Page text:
I also do not see why you should purchase 2 cameras. Isn't it better to pool your money on one good camera? For me, I would definitely buy an SLR and since you said you can't afford a DSLR........ :)
 

kraterz

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#12
Depend on what you shoot. If youre shooting for web pics and not too concern abt speed then the digicam is the best choice.

If you want speed and control there is no digicam which come close to a SLR. For me I would not consider a P&S digicam even if nothing else is available.

I purchase a used kodak p&s digicam for $600 3 yrs back. sold it at a pathetic $85 last month with batts and charger since it is obsolete now. Never again will I buy another digicam.
 

Silverelf

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#13
Well, I gues if the DSLR in question is a 20Megapix pne... then maybe I will consider getting one.... but then again, it'd prob be too ex...
 

K

Kiwi

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#14
Film and digital are in different categories of photography. Make sure you know the differences about both and then probably you're the best person to answer the question which one you need. After that, it's time to go scouting on the brand that you want.

For most lay people, owning digital cameras is a fashion statement rather than knowing what the differences are compared to film cameras. I'd certainly like to help you but I won't go into the details here on the differences between the 2 as it can literally take pages to list down! Email me if you want and I'll gladly help you.

1 big thing I'd like to point out which is often overlooked by over-enthusiastic beginners is that if you want your images to look decent, you must also be proficient in a good photo-editing program. You can take 1 day to learn the basic tools or spend months trying to perfect the art of correcting a digital image.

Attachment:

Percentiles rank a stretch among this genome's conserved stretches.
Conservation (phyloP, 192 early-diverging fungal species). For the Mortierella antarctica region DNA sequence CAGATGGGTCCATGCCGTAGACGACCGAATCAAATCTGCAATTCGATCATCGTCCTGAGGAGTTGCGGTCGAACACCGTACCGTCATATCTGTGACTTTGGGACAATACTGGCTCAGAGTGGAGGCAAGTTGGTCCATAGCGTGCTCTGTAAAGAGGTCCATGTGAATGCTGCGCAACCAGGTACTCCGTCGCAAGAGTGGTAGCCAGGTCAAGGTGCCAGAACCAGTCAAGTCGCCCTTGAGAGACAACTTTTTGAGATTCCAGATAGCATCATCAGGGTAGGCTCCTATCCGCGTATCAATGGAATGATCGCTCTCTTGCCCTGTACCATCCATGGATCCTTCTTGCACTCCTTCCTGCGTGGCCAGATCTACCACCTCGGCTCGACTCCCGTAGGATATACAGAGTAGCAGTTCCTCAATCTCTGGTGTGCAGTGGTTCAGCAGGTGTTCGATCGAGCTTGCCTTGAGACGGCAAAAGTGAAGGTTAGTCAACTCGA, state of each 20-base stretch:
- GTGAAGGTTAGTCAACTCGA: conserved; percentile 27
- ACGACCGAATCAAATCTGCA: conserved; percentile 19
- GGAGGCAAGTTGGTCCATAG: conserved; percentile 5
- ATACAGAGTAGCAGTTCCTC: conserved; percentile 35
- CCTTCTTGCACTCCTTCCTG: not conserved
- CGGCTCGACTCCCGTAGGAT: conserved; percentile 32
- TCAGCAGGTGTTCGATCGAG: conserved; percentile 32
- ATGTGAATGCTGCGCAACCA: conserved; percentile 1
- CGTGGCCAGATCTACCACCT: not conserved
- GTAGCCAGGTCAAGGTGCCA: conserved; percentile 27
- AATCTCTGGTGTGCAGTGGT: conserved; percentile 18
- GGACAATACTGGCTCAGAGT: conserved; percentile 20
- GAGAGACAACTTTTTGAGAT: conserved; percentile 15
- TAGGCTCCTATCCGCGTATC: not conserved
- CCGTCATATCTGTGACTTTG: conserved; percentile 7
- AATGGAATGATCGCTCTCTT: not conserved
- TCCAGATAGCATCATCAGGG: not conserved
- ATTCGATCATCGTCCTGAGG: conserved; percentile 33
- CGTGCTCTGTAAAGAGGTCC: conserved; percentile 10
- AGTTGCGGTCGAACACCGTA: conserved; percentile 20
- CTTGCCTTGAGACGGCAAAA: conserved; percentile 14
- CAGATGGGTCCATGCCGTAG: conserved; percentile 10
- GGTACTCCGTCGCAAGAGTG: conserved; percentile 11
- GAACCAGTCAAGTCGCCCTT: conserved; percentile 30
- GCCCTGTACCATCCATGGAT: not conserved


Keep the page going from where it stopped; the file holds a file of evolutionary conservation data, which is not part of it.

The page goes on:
For prints, you have the convenience of the shop to do the colour, contrast and sharpness adjustment for you. For slides, what you see is exactly what your equipment is capable of giving you and of cos based on your photography skills.

So in digital photography, the big work does not come from simply pressing the shutter. IMHO, a large part depends on your photo-editing skills. Personally, I spend a damn lot of time on the latter. And I'm still learning!!!
 

denizenx

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#16
doing so will let u form ur own opinion... otherwise like now u're just throwing meat into the lions' cage...

snarl snarl growl growl (get c5050z)
 

darkness

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#17
If you had used the S602 and didn't like it, why are you considering another digicam? Just go for a film SLR. ;)

However, I feel that if your aim is to learn photography, both film SLR and a digicam (non-SLR) have their pros and cons.

Digicam
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+ can take lots of pictures without consideration of consumable costs
+ ISO can be changed anytime
+ learn abt exposure, composition, etc. which can be useful for both film and digital

Film SLR
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+ good DOF control (can have nice 'bokeh')
+ good AF speeds (compared to digicams)
+ interchangable lens for various purposes

So you got to weigh your own pros and cons to see what you are trying to achieve.